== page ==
Turkish President Recep Tayyip Erdogan’s political opponents said his call to expel the ambassadors of 10 Western countries was an attempt to distract attention from Turkey’s economic difficulties, while diplomats hoped the expulsions might yet be averted.
The diplomatic crisis coincides with investor worries about the Turkish lira’s fall to a record low after the central bank, under pressure from Erdogan to stimulate the economy, unexpectedly slashed interest rates by 200 points last week.
On Saturday, Erdogan said he ordered the envoys — including Canada’s — be declared persona non grata for seeking philanthropist Osman Kavala’s release from prison. The foreign ministry has not yet carried out the president’s instruction, which would open the deepest rift with the West in Erdogan’s 19 years in power.
Kemal Kilicdaroglu, leader of the main opposition CHP, said Erdogan was “rapidly dragging the country to a precipice.”
“The reason for these moves is not to protect national interests but to create artificial reasons for the ruining of the economy,” he said on Twitter.
Kavala, a contributor to numerous civil society groups is charged with financing nationwide protests in 2013 and with involvement in a failed coup in 2016. He denies the charges and has remained in detention while his trial continues.
Canada’s Jamal Khokhar, is among the ambassadors Erdogan said should leave the country, accusing them of “indecency.”
The envoys, also including the U.S., French and German representatives in Ankara, issued a statement earlier this week calling for a resolution to the case of Kavala, a businessman and philanthropist who has been in prison since 2017 despite not having been convicted of a crime.
“The continuing delays in [Kavala’s] trial, including by merging different cases and creating new ones after a previous acquittal, cast a shadow over the respect for democracy, the rule of law and transparency in the Turkish judiciary system,” said the joint statement from Canada, France, Finland, Denmark, Germany, the Netherlands, New Zealand, Norway, Sweden and the United States.
Unprecedented measure for NATO ally
“We’ve seen this film before. Return at once to our real agenda and the fundamental problem of this country, the economic crisis,” said opposition IYI Party deputy leader Yavuz Agiralioglu.
Sinan Ulgen, chair of Istanbul-based think tank Edam and a former Turkish diplomat, said Erdogan’s timing was incongruous as Turkey was seeking to recalibrate its foreign policy away from episodes of tension in recent years.
Erdogan said the envoys were impudent and had no right to demand Kavala’s release, stressing that the Turkish judiciary was independent.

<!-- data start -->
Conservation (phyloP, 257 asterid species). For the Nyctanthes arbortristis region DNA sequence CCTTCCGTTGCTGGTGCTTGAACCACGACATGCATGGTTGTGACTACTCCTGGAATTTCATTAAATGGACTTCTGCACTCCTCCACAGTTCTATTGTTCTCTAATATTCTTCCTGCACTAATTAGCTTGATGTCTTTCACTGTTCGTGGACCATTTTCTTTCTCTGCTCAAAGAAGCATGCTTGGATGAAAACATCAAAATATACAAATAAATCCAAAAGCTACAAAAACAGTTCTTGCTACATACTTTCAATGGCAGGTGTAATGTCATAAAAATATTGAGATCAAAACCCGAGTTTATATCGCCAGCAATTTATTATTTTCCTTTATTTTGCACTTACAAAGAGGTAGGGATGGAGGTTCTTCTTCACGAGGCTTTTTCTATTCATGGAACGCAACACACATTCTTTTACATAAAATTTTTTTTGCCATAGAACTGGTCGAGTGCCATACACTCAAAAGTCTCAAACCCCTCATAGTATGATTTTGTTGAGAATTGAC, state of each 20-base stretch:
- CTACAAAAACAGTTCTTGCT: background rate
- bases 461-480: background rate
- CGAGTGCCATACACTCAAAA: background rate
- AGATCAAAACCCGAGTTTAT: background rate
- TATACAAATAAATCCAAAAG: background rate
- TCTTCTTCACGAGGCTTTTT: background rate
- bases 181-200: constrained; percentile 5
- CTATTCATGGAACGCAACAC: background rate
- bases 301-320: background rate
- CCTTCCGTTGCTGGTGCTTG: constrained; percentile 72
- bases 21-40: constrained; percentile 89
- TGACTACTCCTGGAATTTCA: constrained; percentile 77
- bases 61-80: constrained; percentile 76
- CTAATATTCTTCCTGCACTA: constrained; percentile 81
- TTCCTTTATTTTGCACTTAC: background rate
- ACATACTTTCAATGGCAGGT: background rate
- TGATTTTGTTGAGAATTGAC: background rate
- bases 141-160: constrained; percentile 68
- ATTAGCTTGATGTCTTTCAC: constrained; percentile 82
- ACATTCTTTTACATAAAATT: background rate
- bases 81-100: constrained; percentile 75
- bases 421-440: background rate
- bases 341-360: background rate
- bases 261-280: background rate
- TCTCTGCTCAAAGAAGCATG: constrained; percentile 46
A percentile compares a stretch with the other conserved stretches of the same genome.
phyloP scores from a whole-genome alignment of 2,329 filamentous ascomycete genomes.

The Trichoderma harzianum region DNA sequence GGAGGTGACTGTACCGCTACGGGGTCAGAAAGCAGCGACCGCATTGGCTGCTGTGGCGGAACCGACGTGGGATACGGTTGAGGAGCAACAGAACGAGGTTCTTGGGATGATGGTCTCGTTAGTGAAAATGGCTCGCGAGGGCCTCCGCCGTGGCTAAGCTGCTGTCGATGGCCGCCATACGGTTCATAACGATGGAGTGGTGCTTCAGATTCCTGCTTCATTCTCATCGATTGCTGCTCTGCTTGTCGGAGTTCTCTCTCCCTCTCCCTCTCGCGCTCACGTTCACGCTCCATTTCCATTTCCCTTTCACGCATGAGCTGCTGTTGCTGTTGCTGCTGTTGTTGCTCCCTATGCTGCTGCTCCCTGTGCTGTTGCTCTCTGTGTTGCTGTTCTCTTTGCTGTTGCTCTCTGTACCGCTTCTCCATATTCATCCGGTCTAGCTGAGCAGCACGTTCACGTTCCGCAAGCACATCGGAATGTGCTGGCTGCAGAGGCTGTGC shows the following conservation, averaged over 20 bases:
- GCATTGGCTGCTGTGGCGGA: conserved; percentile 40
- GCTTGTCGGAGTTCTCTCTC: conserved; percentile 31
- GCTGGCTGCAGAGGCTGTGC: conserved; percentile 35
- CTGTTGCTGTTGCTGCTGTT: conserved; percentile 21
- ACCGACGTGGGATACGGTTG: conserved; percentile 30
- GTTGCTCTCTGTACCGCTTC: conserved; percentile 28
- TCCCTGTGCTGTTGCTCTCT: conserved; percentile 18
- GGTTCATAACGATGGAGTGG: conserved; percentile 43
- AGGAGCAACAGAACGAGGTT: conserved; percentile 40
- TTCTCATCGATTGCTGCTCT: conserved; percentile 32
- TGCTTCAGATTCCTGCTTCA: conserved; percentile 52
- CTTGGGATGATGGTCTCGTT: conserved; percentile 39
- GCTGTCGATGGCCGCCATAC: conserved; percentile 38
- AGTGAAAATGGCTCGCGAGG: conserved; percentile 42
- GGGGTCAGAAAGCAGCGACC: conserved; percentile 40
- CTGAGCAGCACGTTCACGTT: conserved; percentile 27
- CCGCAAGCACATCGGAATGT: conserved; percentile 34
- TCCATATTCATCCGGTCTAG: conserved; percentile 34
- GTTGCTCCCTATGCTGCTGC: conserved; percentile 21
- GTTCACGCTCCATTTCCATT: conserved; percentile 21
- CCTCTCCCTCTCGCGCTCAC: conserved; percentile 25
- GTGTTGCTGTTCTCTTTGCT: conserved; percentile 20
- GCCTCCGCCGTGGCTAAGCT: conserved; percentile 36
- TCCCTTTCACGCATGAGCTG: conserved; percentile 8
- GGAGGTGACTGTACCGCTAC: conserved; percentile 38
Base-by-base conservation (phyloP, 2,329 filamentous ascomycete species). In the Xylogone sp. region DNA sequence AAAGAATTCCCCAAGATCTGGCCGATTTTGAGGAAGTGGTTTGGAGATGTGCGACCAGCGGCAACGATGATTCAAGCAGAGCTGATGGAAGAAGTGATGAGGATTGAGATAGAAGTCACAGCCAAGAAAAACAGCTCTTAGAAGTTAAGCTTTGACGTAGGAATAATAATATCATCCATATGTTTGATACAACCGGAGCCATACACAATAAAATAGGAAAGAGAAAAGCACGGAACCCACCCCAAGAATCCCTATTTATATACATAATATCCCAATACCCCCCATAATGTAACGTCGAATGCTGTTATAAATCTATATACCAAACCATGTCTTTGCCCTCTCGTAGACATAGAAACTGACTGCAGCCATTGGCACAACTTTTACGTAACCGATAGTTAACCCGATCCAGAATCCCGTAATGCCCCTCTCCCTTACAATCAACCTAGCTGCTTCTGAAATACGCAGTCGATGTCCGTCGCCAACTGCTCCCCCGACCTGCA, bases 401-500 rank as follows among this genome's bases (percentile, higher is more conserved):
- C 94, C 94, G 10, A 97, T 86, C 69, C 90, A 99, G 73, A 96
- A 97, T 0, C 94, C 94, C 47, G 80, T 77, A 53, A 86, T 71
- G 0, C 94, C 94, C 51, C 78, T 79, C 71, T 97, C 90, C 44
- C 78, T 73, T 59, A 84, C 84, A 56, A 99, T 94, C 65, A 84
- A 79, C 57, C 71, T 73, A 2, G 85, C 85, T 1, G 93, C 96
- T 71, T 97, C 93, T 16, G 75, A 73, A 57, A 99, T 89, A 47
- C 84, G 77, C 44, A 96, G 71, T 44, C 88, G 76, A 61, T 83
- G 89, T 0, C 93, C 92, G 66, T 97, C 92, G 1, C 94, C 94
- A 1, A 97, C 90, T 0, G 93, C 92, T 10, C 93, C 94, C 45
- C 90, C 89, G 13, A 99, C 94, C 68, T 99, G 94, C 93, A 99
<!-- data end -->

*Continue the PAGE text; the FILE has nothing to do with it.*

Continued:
“I still hope that Ankara will not go through with this,” he wrote on Twitter, describing it as an unprecedented measure among NATO allies. “The foreign policy establishment is working hard to find a more acceptable formula. But time running out.”
Erdogan has not always followed through with threats.
In 2018 Erdogan said Turkey would boycott U.S. electronic goods in a dispute with Washington; sales of the goods were unaffected. Last year, he called on Turks to boycott French goods over what he said was President Emmanuel Macron’s “anti-Islam” agenda, but did not follow through.
Decision could be made on Monday
One diplomatic source said a decision on the envoys could be taken at Monday’s cabinet meeting and that de-escalation was possible given concerns about the potential diplomatic fallout. Erdogan has said he will meet U.S. President Joe Biden at next weekend’s G20 summit in Rome.
Erdogan has dominated Turkish politics for two decades but support for his ruling alliance has eroded significantly ahead of elections scheduled for 2023, partly because of sharp rises in the cost of living.
According to the Vienna Convention on Diplomatic Relations, a state may notify a country’s diplomatic mission that a staff member is unwelcome. The country may recall that person or terminate their role.
Erdogan has to project power for domestic political reasons.– Emre Peker, Eurasia Group
While the International Monetary Fund projects economic growth of nine per cent this year, inflation is more than double that and the lira has fallen 50 per cent against the U.S. dollar since Erdogan’s last election victory in 2018.
Emre Peker, from the London-based consultancy Eurasia Group, said the threatened expulsions at a time when the economy faces “massive challenges, is at best ill-considered, and at worst a foolish gambit to bolster Erdogan’s plummeting popularity.”
“Erdogan has to project power for domestic political reasons,” he said, adding that typically countries whose envoys have been kicked out retaliate with tit-for-tat expulsions. “This stands to make for increasingly difficult relations with Washington and the EU.”